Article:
Writing can be defined in a multitude of ways, each author constructing their own interpretation of a text which is then reflected in their subsequent response papers. Students are asked to use the texts they have previously read, formulate a stance, and create a response that demonstrates a clear understanding of the text while simultaneously keeping their voice present throughout the paper. Bawarsh and Pelkowski implore that “college writing” promotes structure that compromises student’s ideas and true voice, being replaced by rigid and acceptable modes permitted and often required by academic institutions. While reading this I couldn’t help but notice the direct correlation between the notion of “college writing” and Expository writing. Many of my students criticize the writing style required in expos, claiming “the rigid structure required in their papers coupled with a myriad of complex readings, which in their opinion often have little correlation to one another, makes it difficult to formulate a clear and concise paper” However, I believe that these types of writing courses actually facilitate a higher level of learning, not only helping students write a clear and concise paper, but foster a greater understanding of the texts, which more often than not lacks a explicit correlation. Ergo, students must be able to find underlying meaning within the text, take a stance on that meaning, and then find support within the text that supports their argument. All while following a rigid structural rubric which teaches students how to keep their paper organized yet complex. Although this seems fairly simple, Bawarsh and Pelkowski, shed light on the increase of racial diversity within academic institutions and discuss how this diversification of students demonstrates an inequality in minority students preparedness for such writing. Remediation of under prepared minority groups who lack the adequate writing skills have a hard time adapting to “college writing”. In the pursuit to make this writing style accessible for all students writing centers were developed which often facilitate students acquisition of proper writing techniques. It is important to recognize that writing centers, much like expository writing classes, are not designed to alter the students writing, but rather alters the students thought processes prior to writing a paper. We get the students to make connections and use structure to organize these ideas., writing or “college writing” is not designed to make students fail, or compromise students ideas and limit complexity, but rather foster a new understanding of the texts. Thus programs like the Plangre Writing Center support students who perhaps have been under privileged, by helping generate a new way or thinking and subsequent formulation of those ideas. Furthermore, it is crucial to understand that the diversification of academic institutions leads to a wide range of students capabilities, some greater than others. For that reason, we as instructors must provide a universal standard of writing education that is accessible to all students.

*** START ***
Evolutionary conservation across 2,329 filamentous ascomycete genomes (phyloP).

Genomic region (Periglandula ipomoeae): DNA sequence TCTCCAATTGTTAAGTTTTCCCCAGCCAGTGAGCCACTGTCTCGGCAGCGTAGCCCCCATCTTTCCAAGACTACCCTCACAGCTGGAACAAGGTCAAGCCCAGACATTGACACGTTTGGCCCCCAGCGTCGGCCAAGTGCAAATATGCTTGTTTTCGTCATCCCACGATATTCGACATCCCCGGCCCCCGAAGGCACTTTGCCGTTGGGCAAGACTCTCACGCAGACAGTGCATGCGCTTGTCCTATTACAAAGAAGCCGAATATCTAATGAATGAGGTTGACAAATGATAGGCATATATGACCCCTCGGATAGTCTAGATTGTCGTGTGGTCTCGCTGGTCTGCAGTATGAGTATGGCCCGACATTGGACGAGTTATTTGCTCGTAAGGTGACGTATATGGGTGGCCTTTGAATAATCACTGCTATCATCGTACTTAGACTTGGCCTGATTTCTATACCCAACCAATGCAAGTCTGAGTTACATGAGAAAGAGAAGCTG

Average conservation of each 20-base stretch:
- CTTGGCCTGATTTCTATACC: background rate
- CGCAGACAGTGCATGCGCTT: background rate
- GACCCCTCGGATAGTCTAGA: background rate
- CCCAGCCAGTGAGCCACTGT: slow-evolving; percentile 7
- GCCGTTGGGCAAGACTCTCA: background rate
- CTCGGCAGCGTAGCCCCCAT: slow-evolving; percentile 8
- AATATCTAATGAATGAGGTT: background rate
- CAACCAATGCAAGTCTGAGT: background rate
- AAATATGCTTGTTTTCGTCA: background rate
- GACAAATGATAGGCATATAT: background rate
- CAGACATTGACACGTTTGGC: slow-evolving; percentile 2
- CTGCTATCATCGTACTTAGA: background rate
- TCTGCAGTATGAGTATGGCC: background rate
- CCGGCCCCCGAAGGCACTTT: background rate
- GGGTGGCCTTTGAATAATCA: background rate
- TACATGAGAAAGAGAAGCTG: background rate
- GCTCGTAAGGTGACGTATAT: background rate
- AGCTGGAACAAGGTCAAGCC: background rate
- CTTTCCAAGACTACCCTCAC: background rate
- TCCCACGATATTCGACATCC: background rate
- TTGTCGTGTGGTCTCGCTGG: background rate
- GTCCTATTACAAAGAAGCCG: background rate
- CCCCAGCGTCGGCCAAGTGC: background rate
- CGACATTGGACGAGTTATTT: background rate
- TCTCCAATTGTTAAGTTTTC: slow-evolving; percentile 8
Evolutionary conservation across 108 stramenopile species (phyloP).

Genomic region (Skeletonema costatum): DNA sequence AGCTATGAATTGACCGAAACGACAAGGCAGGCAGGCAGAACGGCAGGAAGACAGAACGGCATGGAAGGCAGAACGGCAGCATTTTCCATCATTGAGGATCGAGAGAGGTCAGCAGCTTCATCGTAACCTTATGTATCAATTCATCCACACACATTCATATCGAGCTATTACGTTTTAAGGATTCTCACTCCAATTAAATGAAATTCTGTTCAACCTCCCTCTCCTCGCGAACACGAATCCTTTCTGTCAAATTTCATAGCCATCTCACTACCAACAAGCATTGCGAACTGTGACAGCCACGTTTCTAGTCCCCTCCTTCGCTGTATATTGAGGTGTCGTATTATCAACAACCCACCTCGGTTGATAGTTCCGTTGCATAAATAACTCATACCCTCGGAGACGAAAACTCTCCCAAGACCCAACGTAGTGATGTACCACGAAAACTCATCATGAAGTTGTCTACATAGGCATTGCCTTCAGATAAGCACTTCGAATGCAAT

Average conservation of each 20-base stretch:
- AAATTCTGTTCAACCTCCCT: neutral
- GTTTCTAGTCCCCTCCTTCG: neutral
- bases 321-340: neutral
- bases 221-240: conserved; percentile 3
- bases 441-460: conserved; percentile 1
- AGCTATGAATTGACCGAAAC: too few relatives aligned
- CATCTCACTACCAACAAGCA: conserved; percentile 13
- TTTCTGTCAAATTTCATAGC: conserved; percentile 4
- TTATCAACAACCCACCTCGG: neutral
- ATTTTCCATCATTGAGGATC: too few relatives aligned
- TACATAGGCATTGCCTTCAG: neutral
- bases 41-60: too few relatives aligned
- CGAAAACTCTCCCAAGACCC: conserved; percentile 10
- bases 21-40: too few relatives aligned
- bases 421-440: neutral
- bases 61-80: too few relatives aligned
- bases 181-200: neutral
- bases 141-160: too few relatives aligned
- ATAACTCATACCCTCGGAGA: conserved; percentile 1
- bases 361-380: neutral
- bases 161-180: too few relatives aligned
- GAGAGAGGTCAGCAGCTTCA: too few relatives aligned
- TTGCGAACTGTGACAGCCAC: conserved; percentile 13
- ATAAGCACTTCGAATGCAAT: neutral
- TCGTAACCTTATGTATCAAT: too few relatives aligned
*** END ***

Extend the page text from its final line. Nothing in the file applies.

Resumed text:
Matthew R. Polito